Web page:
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Matchmaking Your Friends

By: Beth Morrisey MLIS - Updated: 19 Jun 2010 | comments*Discuss
Matchmaking Your Friends

If you believe in unicorns, leprechauns and the man in the moon, then you can be forgiven for believing that matchmaking for friends will result in a happily-ever-after for everyone. If, however, you can differentiate between fantasy and reality then there’s no reason for you to be wearing such rose coloured glasses. Sure setting up your friends can work, but it can also backfire horribly. If your friends don’t hit it off then both of them will question your judgement, whereas if they do hit it off you may become the third wheel. Even worse, if they hit it off but then fall out you may be put in the awkward position of having to choose between them. If you have seriously considered all of these situations and still feel that matchmaking for friends is the thing to do, then go right ahead. Just don’t say we didn’t warn you!

View Your Friends Dispassionately

Sure your friends are great and you love them all, but will they love each other? In order to answer this question truthfully you must view them dispassionately, being sure to take into account all sorts of minute detail that you may overlook on a day-to-day basis. Think about:
  • Their interests and leisure pursuits.
  • Their favourite books, films and music.
  • Their morals and values.
  • Their favourite meals, drinks and snacks.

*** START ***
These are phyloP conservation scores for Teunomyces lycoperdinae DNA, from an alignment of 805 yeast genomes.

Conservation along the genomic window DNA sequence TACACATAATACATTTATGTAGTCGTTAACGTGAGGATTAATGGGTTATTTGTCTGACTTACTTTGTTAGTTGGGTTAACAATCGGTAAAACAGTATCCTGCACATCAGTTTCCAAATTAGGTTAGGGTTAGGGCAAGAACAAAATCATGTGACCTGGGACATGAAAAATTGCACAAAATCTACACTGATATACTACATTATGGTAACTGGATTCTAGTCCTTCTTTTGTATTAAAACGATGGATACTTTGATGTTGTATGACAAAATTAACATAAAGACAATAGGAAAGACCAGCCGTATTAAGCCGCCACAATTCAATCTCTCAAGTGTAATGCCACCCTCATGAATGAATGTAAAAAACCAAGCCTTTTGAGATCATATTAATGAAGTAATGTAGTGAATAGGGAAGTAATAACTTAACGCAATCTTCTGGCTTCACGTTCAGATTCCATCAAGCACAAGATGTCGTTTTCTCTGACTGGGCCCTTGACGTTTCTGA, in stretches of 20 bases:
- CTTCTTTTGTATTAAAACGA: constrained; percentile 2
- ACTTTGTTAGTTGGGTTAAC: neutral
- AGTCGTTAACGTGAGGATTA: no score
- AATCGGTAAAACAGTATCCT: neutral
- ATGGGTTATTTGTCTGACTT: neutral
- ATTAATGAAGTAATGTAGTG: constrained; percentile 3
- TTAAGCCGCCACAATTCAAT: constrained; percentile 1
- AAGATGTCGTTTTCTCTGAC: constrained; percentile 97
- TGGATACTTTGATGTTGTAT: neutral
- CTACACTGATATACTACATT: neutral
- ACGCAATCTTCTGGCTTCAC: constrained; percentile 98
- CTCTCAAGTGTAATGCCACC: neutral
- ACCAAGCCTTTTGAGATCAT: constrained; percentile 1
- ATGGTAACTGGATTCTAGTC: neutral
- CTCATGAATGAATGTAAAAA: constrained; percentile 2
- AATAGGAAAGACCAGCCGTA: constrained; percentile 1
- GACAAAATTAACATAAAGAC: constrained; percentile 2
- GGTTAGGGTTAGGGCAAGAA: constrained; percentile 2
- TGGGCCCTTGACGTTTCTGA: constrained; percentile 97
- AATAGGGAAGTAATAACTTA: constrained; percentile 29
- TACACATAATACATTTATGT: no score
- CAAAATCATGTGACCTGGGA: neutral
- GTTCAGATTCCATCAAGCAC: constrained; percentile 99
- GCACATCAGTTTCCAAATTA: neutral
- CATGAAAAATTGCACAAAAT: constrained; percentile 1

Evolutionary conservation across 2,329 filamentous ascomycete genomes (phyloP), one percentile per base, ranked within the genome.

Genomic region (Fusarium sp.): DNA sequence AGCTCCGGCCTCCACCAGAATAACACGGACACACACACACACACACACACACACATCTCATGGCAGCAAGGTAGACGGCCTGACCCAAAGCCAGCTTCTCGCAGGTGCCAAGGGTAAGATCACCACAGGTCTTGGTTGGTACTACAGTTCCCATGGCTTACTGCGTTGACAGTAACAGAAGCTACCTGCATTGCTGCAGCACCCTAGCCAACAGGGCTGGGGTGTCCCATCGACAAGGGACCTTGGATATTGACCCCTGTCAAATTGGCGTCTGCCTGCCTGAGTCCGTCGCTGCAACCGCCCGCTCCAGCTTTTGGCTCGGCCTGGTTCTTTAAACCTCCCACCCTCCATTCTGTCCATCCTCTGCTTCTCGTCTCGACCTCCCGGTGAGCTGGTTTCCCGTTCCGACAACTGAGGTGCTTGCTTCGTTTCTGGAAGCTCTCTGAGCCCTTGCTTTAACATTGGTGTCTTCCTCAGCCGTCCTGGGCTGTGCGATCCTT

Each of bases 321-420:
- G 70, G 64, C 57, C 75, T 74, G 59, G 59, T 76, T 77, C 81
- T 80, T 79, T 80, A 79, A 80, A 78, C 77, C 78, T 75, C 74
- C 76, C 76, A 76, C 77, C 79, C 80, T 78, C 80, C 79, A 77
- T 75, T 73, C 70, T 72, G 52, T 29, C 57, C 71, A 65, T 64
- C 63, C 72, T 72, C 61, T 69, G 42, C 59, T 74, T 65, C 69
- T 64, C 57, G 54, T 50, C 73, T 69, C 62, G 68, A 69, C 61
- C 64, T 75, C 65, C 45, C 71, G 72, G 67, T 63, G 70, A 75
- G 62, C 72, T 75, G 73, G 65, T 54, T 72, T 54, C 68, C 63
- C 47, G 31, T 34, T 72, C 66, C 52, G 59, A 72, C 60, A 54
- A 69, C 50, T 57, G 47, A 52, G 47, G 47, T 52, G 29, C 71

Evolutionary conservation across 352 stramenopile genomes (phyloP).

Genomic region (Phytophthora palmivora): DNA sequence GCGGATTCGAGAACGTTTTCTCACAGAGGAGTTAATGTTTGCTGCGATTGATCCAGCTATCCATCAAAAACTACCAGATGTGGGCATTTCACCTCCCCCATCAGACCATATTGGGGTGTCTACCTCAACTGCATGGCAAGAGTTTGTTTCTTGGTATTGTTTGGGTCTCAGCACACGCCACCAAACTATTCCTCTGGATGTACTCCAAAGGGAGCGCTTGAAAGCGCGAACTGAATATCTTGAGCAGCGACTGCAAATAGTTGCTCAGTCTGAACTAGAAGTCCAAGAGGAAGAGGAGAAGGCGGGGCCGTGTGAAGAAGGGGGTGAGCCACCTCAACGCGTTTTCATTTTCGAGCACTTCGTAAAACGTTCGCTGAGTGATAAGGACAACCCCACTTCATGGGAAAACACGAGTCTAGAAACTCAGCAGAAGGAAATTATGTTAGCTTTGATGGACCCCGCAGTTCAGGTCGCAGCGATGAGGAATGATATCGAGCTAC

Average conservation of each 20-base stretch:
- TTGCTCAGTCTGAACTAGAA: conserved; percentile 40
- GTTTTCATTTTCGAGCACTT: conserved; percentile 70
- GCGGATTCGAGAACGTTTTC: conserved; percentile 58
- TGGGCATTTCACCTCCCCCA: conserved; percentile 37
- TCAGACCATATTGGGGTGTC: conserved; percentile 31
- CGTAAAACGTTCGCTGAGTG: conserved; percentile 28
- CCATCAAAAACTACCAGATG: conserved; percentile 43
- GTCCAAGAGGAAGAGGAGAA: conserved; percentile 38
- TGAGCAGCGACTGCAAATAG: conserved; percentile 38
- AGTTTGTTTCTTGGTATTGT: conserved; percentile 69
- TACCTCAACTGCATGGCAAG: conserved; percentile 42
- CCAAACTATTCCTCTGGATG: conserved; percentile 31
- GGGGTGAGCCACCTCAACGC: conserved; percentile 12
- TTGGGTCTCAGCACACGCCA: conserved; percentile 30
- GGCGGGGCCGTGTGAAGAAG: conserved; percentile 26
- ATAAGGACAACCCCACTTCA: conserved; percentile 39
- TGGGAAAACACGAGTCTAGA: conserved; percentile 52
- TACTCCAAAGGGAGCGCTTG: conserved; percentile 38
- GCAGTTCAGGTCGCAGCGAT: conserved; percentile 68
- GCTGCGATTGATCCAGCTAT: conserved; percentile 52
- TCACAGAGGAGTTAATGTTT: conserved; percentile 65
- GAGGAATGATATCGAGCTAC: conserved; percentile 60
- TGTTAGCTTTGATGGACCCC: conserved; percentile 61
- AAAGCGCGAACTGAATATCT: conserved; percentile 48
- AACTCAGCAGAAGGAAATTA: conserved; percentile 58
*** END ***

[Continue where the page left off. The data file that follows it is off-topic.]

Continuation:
• Their appearance and personal style.
  • Their pet hates.
  • Their hopes, fears and dreams (if you know them!).

Decide Where You Will Stand

If you view your friends in the cold light of day and still decide that they should be set up, make sure you decide where you will stand in the new relationship before you make any moves towards matchmaking. Consider:
  • If you will answer questions about one friend from the other.
  • If you will repeat gossip or stories you hear about either friend to the other.
  • If you will listen to one partner complain about another.
  • If you will give either partner advice regarding their relationship.
  • If you will listen to intimate details of their relationship.
  • If you will take sides or give advice to either partner in the event of an argument.
  • How you will remain friends with each partner in the event of a break-up.

Fill Your Own Schedule

Once you understand the new role you will need to carve for yourself if your friends do get together, think about how you will spend your time when they want a little time to themselves. Come up with ideas now so that if you are left on your own later you won’t just flop in front of the TV. Brainstorm:
  • Crafts that you would like to learn.
  • Sports that you would like to play.
  • Music that you would like to listen to, or make.
  • Films that you would like to see.
  • Novels that you would like to read, or write.
  • Fashions that you would like to design.
  • Recipes that you would like to cook.
  • Parties or get-togethers that you would like to organise.
  • Restaurants and pubs that you would like to try out.
  • Cities or towns that you would like to explore.
Matchmaking for friends can be a tricky business. At the best of times they may fall madly in love and leave you out in the cold, while at the worst of times they may have a huge falling out that leaves you caught in the middle. If you are still determined to play Cupid and set your friends up, a simple introduction will be more than enough. After a quick introduction simply step away, catch your breath and let the magic happen.

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